When I came up with the idea for Sensing Sage, about two or three months ago, I felt a huge rush of energy. Not only was I finally able to define myself, I would be able to reach other people who also combine rationality with intuition, and together we’d be one big happy online family. Then, as my pink cloud slightly deflated, I began wondering: are we, perceptive systemizers, truly a different type of people? My specific doubts were not so much about intuition, but much more about rationality. Is it even possible to be rational? Am I deluding myself? Is it purely a situational thing?
This week, several things happened that allowed me to re-evaluate. Since – though fairly rational – I’m absolutely terrible with making choices, I’m going to just write about all of them. Chronologically reversed, for no particular reason.
So the very first thing happened about half an hour ago…
I think it was around July this year that I had to come to terms with the truth: I was unhappy.
It was a weird thing, and a cliche at the same time. I had everything: a steady boyfriend, a good job at a Big4 company, a beautiful home, plenty of friends and hobbies. Yet I couldn’t feel joy. Don’t get me wrong, on a rational level, I knew my life was perfect and I’d done a good job getting here, especially being just 27. But on a more emotional level… I felt numb. Disconnected. Unhappy.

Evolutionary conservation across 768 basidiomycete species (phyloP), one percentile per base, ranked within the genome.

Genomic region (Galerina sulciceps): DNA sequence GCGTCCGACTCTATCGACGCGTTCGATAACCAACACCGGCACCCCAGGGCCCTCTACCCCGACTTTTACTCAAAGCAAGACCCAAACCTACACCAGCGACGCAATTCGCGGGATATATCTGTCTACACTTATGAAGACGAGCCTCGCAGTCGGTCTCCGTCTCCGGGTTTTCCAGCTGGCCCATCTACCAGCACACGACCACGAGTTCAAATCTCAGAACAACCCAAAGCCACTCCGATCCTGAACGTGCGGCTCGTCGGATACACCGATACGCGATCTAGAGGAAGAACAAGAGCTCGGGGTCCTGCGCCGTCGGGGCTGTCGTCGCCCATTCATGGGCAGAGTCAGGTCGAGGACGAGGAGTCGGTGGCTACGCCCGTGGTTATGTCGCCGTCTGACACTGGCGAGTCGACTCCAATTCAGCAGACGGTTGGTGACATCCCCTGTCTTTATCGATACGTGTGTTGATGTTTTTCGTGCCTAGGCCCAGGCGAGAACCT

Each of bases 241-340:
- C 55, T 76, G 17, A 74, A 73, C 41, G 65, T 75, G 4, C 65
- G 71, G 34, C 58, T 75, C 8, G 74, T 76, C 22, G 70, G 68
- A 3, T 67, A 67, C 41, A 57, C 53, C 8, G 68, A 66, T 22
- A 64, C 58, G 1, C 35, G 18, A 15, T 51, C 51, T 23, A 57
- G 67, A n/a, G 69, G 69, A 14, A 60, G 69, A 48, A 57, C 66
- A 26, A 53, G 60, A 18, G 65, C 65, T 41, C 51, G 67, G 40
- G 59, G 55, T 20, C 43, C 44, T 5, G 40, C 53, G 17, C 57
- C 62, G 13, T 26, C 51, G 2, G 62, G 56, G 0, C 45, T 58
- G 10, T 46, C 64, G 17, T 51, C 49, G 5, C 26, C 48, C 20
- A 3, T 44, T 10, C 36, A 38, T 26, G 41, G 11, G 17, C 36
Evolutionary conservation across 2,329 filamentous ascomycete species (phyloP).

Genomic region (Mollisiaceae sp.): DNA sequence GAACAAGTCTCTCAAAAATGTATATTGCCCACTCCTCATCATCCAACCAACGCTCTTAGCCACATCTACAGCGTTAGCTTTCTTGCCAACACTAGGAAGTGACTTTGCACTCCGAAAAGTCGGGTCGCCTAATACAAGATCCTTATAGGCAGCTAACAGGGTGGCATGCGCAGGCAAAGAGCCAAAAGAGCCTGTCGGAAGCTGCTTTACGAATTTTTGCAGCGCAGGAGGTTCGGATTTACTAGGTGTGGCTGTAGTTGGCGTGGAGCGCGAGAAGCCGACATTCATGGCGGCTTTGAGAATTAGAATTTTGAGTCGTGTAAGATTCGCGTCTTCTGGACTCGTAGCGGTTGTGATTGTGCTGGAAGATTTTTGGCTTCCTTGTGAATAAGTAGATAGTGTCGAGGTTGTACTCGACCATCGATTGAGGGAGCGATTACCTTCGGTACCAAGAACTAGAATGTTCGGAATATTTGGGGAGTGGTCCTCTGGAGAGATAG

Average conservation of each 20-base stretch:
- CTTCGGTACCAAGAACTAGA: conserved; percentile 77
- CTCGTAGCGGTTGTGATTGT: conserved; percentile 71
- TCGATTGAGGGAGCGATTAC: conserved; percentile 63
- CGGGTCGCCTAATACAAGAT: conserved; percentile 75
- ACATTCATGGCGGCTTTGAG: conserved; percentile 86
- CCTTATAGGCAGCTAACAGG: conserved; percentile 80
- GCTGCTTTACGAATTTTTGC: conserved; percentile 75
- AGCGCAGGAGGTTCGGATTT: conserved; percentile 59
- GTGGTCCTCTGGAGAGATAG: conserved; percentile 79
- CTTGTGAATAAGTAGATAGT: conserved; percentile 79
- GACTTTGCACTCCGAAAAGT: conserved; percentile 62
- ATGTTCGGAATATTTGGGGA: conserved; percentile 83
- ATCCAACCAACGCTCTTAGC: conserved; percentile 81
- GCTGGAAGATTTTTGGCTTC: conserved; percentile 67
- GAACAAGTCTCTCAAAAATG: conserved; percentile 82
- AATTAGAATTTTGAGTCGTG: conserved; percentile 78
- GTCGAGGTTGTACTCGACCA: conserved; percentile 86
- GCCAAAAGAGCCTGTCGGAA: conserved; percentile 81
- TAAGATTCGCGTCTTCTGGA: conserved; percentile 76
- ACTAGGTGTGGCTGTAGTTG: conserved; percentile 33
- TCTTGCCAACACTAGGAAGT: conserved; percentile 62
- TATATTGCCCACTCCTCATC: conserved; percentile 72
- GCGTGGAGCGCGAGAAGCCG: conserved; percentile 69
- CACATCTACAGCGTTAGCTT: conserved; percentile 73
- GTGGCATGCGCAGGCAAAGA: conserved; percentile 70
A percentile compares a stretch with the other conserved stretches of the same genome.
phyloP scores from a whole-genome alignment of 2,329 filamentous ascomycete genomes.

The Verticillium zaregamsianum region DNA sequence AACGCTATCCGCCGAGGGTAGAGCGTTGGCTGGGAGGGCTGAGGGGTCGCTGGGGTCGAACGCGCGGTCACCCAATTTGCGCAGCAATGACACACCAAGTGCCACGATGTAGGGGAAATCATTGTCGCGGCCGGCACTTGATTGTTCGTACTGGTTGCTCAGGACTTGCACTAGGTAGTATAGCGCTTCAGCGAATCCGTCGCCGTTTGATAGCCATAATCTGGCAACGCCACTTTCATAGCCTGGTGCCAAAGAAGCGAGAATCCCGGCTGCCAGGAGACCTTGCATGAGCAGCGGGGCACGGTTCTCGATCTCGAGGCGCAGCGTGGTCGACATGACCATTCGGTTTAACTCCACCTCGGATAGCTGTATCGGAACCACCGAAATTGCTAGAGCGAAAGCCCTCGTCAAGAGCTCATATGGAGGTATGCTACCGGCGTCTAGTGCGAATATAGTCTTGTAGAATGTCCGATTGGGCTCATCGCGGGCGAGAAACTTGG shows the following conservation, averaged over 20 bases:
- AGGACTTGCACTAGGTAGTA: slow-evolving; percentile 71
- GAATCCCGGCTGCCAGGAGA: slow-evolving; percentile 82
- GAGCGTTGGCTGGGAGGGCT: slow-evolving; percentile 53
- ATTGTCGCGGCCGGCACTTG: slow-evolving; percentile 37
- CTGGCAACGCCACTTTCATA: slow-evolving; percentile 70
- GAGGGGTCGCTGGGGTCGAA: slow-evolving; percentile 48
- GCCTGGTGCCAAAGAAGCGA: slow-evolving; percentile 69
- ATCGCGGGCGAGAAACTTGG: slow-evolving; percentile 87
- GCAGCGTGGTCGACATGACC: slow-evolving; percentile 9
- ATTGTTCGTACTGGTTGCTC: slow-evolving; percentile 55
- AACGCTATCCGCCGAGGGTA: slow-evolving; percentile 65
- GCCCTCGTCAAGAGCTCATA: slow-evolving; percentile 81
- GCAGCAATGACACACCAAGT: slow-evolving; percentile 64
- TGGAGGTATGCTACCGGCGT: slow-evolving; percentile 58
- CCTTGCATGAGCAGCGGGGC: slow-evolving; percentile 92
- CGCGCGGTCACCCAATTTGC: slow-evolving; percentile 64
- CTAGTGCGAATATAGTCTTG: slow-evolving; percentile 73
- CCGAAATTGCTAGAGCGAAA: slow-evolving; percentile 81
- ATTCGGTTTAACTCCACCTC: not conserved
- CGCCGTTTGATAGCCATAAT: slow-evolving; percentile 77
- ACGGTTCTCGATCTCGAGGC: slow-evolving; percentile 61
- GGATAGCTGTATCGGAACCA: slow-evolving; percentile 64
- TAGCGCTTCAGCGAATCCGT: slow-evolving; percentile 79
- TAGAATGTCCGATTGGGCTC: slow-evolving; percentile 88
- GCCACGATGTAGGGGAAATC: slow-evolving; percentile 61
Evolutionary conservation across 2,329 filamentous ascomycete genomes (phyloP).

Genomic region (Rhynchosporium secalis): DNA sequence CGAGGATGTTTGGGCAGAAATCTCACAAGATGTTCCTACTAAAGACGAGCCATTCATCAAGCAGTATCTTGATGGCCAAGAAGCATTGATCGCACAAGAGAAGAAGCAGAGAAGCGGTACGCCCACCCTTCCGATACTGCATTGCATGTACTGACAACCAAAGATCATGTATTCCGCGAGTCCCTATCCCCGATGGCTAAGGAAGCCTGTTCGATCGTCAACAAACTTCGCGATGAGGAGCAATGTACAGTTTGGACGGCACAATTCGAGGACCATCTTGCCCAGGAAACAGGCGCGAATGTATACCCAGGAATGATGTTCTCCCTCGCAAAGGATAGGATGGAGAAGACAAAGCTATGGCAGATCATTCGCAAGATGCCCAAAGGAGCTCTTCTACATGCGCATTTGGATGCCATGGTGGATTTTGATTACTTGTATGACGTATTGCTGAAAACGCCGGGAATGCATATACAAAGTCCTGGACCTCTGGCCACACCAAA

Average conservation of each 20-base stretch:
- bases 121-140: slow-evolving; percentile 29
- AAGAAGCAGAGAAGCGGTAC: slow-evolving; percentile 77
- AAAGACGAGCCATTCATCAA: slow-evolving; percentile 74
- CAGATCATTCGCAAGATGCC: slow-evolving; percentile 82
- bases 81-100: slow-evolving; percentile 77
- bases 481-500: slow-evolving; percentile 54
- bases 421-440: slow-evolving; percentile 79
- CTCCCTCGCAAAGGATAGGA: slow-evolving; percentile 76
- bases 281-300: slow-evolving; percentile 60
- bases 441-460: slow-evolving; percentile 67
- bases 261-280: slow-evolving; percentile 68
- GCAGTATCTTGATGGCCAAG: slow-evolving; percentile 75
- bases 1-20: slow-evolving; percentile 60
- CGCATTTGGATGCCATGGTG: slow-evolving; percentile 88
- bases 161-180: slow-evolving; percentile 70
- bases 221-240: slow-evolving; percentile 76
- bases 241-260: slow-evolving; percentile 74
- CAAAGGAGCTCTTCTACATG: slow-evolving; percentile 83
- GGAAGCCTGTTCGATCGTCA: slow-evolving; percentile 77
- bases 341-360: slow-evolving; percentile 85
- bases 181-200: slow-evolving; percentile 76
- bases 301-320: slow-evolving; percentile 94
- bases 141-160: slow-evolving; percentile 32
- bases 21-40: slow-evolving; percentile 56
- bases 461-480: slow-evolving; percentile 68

Now I don’t think I’m being very original here. In fact, isn’t that what we do these days? Get everything we want, then decide we don’t want it? I’d read about it in books. Hell, “Eat, Pray, Love” ranked pretty high amongst my favorite books. So how did I fall into this trap? Why couldn’t my perfect life just be enough? Continue reading “Why you are unhappy though you have it all”
I’m human (I have this confirmed by a very drunk guy in Stockholm, who looked at me and a friend I was hanging out with and spoke the deep wisdom: “You… you are people”). Which is why I guess it’s okay for me to have bad days. You know, those days where everything is the same as always, but suddenly you feel both like beating somebody up and crying all night long? Yesterday was one of those days, and as much as I hate to say it, there’s no rationalizing away those. Because sometimes, it’s matter over mind. And while you KNOW you have nothing to complain about, you still feel shitty. Continue reading “What if we deserve good things?”
It’s the International Day of the Girl and something is bothering me. I’m a girl in tech and so far in every company I’ve worked for, I was one of the few. And the girls who worked with me almost all operated on the soft side of tech and IT: most of them were analysts, testers, UX-professionals, marketeers. Not engineers. This is not new, of course. Nor will you be surprised when I tell you the demand for more women in tech/IT triggers conversations in board rooms and even governments. We acknowledge the problem. Create policies. Offer sponsorships. Even start mentoring programs.
But let me ask you something…
This is a topic very close to my heart. So close, in fact, that I considered not to write about it (or to be more specific: I did not consider writing about it), but then one of my best friends told me I should and since he’s usually right, you’re now reading this. Shifting the blame here, yep.